Sustainable Development in the Himalaya: Turtuk, Ladakh, India. October 26-28, 2018
By Saqar ' M Al Zaabi, on 31 May 2019
Post written by Bindra Thusu
UCL Institute for Risk and Disaster Reduction (IRDR), UCL Humanitarian Institute and Institute of Energy Research and Training (IERT), Department of Geology, University of Jammu in India have been engaged since 2016 in the UN Sustainable Development Goals initiative showcasing collaborative research and outreach activities between the United Kingdom and India. Turtuk, a remote township in Ladakh, has been the focus of such engagement between IRDR-IERT research teams since July 2017.
Several workshops on flash floods in high altitude areas, safer schools and hospitals and a student outreach programme on Risk and Disaster reduction were conducted in Turtuk Town in July 2017. One of the flagship workshops focussed on developing a roadmap for safer and sustainable Turtuk Township, which would serve as a working model for sustainable development in a disaster prone part of Himalaya. The active participation of the local community residents with the IRDR-IERT research teams in the workshop was a landmark achievement resulting in the generation of a robust dataset which is now in the final stages of compilation at UCL for publication and dissemination to the workshop participants and residents in Turtuk.
The purpose of the October 2018 visit was twofold. Firstly, to appraise Turtuk workshop participants on the progress made in connection with the report on Turtuk Township model for safe and sustainable development and secondly, to donate medical supplies for patient care in the local hospital.
A formal meeting with the workshop delegates and local Namardars (local community leaders) took place on 27th October. A summary progress report was presented and discussed. The concern of the community representatives was that Turtuk is a remote and isolated township that received little attention from the state administration outside the Nubra Valley and that the onus lies on the community members to follow the guidelines recommended for project implementation. Isolation from Leh and the outside world for 4-5 months in a year adds to the challenges for the community for developing schemes for safe and sustainable development.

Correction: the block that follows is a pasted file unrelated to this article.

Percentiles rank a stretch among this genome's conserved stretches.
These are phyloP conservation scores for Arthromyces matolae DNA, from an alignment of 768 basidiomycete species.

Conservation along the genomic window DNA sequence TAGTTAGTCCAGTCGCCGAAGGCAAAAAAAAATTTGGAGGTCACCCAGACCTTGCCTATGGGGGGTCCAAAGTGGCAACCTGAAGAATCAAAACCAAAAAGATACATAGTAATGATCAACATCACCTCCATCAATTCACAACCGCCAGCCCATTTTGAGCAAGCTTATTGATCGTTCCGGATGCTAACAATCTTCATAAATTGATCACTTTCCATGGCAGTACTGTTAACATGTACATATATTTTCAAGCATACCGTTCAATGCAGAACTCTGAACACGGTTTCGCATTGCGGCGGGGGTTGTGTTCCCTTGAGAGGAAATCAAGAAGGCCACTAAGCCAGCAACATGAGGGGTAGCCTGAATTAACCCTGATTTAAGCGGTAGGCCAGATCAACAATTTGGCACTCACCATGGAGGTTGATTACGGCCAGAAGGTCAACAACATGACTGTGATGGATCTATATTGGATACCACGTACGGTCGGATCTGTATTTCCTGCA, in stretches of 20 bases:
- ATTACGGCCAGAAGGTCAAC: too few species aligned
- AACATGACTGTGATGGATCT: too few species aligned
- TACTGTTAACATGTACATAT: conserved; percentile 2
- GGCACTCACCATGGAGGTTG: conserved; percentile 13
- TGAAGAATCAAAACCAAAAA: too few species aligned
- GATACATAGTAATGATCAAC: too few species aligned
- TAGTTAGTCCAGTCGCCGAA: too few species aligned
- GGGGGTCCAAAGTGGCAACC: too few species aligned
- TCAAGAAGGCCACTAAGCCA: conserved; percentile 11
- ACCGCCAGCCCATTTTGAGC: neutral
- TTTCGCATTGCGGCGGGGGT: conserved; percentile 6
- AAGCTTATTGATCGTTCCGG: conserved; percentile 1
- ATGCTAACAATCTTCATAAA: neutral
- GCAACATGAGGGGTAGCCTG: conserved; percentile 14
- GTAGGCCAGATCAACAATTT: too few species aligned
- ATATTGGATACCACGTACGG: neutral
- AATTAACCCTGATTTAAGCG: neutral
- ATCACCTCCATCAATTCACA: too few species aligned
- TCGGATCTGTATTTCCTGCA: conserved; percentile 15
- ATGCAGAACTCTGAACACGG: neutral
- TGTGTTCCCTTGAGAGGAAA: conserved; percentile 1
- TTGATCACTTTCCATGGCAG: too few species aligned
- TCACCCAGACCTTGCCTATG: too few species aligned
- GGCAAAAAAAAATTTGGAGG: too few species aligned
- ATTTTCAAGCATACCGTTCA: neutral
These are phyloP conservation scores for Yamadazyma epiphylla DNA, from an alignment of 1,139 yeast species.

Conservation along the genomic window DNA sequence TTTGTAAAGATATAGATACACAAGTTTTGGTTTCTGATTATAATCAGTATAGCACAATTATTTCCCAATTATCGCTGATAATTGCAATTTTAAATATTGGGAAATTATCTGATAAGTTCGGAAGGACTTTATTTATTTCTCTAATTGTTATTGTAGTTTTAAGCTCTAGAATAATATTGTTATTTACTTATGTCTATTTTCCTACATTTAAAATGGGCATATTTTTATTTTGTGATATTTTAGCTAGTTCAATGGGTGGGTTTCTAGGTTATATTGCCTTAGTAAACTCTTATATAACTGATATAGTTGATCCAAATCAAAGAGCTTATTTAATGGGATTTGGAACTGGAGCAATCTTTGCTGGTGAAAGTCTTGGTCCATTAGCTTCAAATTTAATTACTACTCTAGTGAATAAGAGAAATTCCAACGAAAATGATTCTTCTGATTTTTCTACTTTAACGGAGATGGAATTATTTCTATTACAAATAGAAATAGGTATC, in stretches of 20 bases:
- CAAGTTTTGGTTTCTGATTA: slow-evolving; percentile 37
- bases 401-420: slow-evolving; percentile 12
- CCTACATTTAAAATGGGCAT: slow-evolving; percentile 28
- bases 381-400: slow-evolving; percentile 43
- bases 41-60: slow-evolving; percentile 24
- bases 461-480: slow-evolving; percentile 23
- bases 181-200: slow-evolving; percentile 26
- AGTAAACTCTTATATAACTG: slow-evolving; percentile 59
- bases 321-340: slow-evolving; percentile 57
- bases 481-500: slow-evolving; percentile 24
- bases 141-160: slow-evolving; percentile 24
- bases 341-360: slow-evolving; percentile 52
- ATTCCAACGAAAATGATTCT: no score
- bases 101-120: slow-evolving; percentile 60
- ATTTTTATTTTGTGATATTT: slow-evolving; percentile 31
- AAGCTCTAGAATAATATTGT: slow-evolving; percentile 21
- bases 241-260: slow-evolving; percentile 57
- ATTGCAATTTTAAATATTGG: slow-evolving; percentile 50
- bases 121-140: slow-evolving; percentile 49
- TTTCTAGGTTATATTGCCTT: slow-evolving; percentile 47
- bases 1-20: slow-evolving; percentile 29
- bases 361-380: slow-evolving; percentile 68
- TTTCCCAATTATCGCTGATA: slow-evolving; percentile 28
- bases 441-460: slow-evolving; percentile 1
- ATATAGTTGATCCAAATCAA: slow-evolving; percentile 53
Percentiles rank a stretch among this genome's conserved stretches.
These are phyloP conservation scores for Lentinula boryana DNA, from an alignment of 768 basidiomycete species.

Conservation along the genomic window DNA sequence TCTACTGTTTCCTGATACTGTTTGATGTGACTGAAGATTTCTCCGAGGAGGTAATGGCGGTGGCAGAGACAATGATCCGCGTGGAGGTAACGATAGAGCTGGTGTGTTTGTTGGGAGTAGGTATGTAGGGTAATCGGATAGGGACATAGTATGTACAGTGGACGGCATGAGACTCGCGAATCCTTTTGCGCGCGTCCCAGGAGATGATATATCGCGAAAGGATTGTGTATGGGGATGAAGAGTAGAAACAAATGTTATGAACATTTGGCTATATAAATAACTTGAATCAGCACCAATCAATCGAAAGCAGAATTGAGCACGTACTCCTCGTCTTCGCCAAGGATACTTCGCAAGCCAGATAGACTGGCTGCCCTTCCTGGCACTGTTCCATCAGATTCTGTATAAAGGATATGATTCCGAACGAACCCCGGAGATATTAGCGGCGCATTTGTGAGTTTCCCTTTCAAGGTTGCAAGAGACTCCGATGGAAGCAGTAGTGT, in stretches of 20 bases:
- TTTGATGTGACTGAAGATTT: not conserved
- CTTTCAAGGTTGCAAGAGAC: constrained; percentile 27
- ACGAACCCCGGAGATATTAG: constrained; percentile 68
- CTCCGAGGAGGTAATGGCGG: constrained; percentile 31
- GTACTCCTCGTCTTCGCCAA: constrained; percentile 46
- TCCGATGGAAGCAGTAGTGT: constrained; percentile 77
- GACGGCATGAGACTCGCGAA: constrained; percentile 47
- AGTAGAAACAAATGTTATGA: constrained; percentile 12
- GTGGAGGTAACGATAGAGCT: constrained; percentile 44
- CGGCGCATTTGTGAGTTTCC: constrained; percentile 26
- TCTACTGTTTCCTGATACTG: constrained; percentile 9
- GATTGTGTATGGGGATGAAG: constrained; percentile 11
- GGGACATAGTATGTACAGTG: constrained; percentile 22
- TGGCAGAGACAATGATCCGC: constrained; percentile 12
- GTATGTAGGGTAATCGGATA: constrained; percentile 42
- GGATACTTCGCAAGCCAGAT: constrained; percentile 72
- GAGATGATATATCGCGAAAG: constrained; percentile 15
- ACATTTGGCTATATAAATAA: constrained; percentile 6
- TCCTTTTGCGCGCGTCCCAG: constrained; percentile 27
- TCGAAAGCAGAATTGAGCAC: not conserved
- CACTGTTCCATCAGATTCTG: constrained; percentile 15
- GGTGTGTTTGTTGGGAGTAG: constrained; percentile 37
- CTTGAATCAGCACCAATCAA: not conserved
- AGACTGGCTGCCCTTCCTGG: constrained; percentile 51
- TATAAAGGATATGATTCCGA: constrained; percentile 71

A collective suggestion was made to conduct a follow-up workshop in early July 2019 with the participation of workshop delegates from the 2017 session. The workshop would aim to present and discuss the proposed Turtuk Model and propose a workable road map for implementation and identify challenges for success. Namardars and the 2017 Turtuk workshop participants agreed to send a formal invitation letter to all stakeholders for participation in the workshop.
The much needed wheel chairs for patient mobility were presented to the hospital on behalf of IRDR/IERT and the Aash Foundation, an officially registered NGO in the Jammu and Kashmir State. The request for wheel chairs and the other medical items was made during 2017 visit.
It is pertinent to mention that in all isolated villages and towns in India, it is quite customary to receive requests for genuine medical needs or items related to medical and emergencies related to natural disasters. Many of these requests fall within the category of risk reduction in medical and other emergencies. In this regard the medical staff at Turtuk mentioned the lack of equipment for uric acid analysis, hydraulically controlled delivery table in the maternity ward and a dental chair with scaling and X-ray unit. Raised Uric Acid levels are common in Turtuk residents, especially in winter months when consumption of meat remains high due to non-availability of fresh produce. The nearest laboratory for blood analysis is in Diskit, which is about 120 Km from Turtuk and the road to Diskit is often blocked for travel due to frequent landslides in winter months.
Although attention on the above-mentioned issues are not directly related to our research mission or project purpose, it is difficult to separate the two. In an earlier workshop conducted by NERC on 4-5 September 2017 in London on Sustainable Development Goals Interactions, the role of NGOs was highlighted for the Global Challenges Research Fund (GCRF). Based on our engagement in Turtuk , the role of NGOs should be embedded with the high quality research that GCRF is expecting from academia. A charitable agency (NGO) from the UK with presence in India would be a desirable addition with the Turtuk project team from the very start of the current engagement. The NGO delegate would then have been better placed to handle assistance requests made to us for the patient care in the local hospital.
Namardars and workshop delegates expressed their appreciation and look forward to further interaction with the IRDR/IERT teams in 2019.
To address the aspirations of the Turtuk community for a follow-up workshop and outreach activities programme IRDR/IERT teams will be back in Turuk in July 2019.